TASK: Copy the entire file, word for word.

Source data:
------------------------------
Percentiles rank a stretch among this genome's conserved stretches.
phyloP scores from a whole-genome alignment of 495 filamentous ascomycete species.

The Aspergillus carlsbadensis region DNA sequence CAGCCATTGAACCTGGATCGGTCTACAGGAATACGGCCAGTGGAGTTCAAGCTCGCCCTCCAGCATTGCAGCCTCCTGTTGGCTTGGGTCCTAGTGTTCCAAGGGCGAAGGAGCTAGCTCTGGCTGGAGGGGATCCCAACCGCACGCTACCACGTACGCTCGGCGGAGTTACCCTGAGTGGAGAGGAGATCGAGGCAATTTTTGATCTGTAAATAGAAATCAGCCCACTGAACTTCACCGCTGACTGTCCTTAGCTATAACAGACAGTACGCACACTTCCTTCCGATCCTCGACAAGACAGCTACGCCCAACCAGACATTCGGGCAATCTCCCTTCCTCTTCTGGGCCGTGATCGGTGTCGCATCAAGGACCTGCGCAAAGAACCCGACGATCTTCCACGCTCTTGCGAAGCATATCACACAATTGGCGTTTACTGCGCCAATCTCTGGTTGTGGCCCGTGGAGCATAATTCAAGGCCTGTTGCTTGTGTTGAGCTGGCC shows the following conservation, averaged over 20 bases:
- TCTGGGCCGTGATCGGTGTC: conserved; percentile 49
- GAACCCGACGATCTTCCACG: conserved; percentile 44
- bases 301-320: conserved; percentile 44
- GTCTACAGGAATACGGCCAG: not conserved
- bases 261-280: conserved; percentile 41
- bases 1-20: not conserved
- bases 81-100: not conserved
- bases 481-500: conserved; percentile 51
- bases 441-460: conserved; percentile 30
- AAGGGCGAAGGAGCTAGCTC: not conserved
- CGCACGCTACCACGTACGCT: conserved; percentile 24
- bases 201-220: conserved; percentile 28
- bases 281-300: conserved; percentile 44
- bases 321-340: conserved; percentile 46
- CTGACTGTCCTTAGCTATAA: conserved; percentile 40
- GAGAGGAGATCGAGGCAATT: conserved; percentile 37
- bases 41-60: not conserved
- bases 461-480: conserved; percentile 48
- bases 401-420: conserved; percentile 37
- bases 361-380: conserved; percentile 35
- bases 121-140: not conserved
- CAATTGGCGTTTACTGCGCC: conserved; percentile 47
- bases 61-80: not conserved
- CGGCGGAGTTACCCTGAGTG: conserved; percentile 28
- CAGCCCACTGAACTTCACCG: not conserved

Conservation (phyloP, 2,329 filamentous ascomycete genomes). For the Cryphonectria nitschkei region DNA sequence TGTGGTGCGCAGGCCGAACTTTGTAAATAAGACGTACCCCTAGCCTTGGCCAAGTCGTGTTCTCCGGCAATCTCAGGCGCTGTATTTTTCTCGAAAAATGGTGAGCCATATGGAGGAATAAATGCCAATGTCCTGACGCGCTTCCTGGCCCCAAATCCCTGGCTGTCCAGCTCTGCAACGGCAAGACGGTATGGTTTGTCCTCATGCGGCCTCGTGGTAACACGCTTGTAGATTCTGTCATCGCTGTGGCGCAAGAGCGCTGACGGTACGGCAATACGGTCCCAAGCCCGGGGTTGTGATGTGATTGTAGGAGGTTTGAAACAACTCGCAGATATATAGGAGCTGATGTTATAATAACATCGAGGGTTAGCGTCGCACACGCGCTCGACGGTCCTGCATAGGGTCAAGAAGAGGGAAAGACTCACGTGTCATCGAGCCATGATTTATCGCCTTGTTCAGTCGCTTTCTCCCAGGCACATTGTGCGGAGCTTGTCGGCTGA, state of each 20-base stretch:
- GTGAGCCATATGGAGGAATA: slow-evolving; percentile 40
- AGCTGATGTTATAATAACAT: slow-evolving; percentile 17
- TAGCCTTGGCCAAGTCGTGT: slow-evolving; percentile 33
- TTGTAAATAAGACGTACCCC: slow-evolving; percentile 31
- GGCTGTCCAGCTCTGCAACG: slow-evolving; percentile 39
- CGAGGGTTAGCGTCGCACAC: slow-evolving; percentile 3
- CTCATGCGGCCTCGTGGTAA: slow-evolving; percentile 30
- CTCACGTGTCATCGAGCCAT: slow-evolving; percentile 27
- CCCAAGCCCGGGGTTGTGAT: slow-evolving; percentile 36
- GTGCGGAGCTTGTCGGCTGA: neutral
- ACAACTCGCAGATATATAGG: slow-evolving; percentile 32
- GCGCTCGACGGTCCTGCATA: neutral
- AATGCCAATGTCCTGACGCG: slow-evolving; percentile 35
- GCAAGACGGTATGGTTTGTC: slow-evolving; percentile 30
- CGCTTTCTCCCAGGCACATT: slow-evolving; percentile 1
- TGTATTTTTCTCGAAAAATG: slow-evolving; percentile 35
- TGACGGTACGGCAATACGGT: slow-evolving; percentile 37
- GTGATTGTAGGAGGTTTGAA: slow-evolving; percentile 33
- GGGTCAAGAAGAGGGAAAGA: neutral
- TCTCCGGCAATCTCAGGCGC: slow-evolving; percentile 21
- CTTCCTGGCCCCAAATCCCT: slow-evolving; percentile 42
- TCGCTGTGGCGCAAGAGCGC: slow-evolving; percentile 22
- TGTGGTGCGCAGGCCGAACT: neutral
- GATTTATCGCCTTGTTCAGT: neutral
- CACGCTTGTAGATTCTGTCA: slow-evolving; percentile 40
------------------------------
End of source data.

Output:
Percentiles rank a stretch among this genome's conserved stretches.
phyloP scores from a whole-genome alignment of 495 filamentous ascomycete species.

The Aspergillus carlsbadensis region DNA sequence CAGCCATTGAACCTGGATCGGTCTACAGGAATACGGCCAGTGGAGTTCAAGCTCGCCCTCCAGCATTGCAGCCTCCTGTTGGCTTGGGTCCTAGTGTTCCAAGGGCGAAGGAGCTAGCTCTGGCTGGAGGGGATCCCAACCGCACGCTACCACGTACGCTCGGCGGAGTTACCCTGAGTGGAGAGGAGATCGAGGCAATTTTTGATCTGTAAATAGAAATCAGCCCACTGAACTTCACCGCTGACTGTCCTTAGCTATAACAGACAGTACGCACACTTCCTTCCGATCCTCGACAAGACAGCTACGCCCAACCAGACATTCGGGCAATCTCCCTTCCTCTTCTGGGCCGTGATCGGTGTCGCATCAAGGACCTGCGCAAAGAACCCGACGATCTTCCACGCTCTTGCGAAGCATATCACACAATTGGCGTTTACTGCGCCAATCTCTGGTTGTGGCCCGTGGAGCATAATTCAAGGCCTGTTGCTTGTGTTGAGCTGGCC shows the following conservation, averaged over 20 bases:
- TCTGGGCCGTGATCGGTGTC: conserved; percentile 49
- GAACCCGACGATCTTCCACG: conserved; percentile 44
- bases 301-320: conserved; percentile 44
- GTCTACAGGAATACGGCCAG: not conserved
- bases 261-280: conserved; percentile 41
- bases 1-20: not conserved
- bases 81-100: not conserved
- bases 481-500: conserved; percentile 51
- bases 441-460: conserved; percentile 30
- AAGGGCGAAGGAGCTAGCTC: not conserved
- CGCACGCTACCACGTACGCT: conserved; percentile 24
- bases 201-220: conserved; percentile 28
- bases 281-300: conserved; percentile 44
- bases 321-340: conserved; percentile 46
- CTGACTGTCCTTAGCTATAA: conserved; percentile 40
- GAGAGGAGATCGAGGCAATT: conserved; percentile 37
- bases 41-60: not conserved
- bases 461-480: conserved; percentile 48
- bases 401-420: conserved; percentile 37
- bases 361-380: conserved; percentile 35
- bases 121-140: not conserved
- CAATTGGCGTTTACTGCGCC: conserved; percentile 47
- bases 61-80: not conserved
- CGGCGGAGTTACCCTGAGTG: conserved; percentile 28
- CAGCCCACTGAACTTCACCG: not conserved

Conservation (phyloP, 2,329 filamentous ascomycete genomes). For the Cryphonectria nitschkei region DNA sequence TGTGGTGCGCAGGCCGAACTTTGTAAATAAGACGTACCCCTAGCCTTGGCCAAGTCGTGTTCTCCGGCAATCTCAGGCGCTGTATTTTTCTCGAAAAATGGTGAGCCATATGGAGGAATAAATGCCAATGTCCTGACGCGCTTCCTGGCCCCAAATCCCTGGCTGTCCAGCTCTGCAACGGCAAGACGGTATGGTTTGTCCTCATGCGGCCTCGTGGTAACACGCTTGTAGATTCTGTCATCGCTGTGGCGCAAGAGCGCTGACGGTACGGCAATACGGTCCCAAGCCCGGGGTTGTGATGTGATTGTAGGAGGTTTGAAACAACTCGCAGATATATAGGAGCTGATGTTATAATAACATCGAGGGTTAGCGTCGCACACGCGCTCGACGGTCCTGCATAGGGTCAAGAAGAGGGAAAGACTCACGTGTCATCGAGCCATGATTTATCGCCTTGTTCAGTCGCTTTCTCCCAGGCACATTGTGCGGAGCTTGTCGGCTGA, state of each 20-base stretch:
- GTGAGCCATATGGAGGAATA: slow-evolving; percentile 40
- AGCTGATGTTATAATAACAT: slow-evolving; percentile 17
- TAGCCTTGGCCAAGTCGTGT: slow-evolving; percentile 33
- TTGTAAATAAGACGTACCCC: slow-evolving; percentile 31
- GGCTGTCCAGCTCTGCAACG: slow-evolving; percentile 39
- CGAGGGTTAGCGTCGCACAC: slow-evolving; percentile 3
- CTCATGCGGCCTCGTGGTAA: slow-evolving; percentile 30
- CTCACGTGTCATCGAGCCAT: slow-evolving; percentile 27
- CCCAAGCCCGGGGTTGTGAT: slow-evolving; percentile 36
- GTGCGGAGCTTGTCGGCTGA: neutral
- ACAACTCGCAGATATATAGG: slow-evolving; percentile 32
- GCGCTCGACGGTCCTGCATA: neutral
- AATGCCAATGTCCTGACGCG: slow-evolving; percentile 35
- GCAAGACGGTATGGTTTGTC: slow-evolving; percentile 30
- CGCTTTCTCCCAGGCACATT: slow-evolving; percentile 1
- TGTATTTTTCTCGAAAAATG: slow-evolving; percentile 35
- TGACGGTACGGCAATACGGT: slow-evolving; percentile 37
- GTGATTGTAGGAGGTTTGAA: slow-evolving; percentile 33
- GGGTCAAGAAGAGGGAAAGA: neutral
- TCTCCGGCAATCTCAGGCGC: slow-evolving; percentile 21
- CTTCCTGGCCCCAAATCCCT: slow-evolving; percentile 42
- TCGCTGTGGCGCAAGAGCGC: slow-evolving; percentile 22
- TGTGGTGCGCAGGCCGAACT: neutral
- GATTTATCGCCTTGTTCAGT: neutral
- CACGCTTGTAGATTCTGTCA: slow-evolving; percentile 40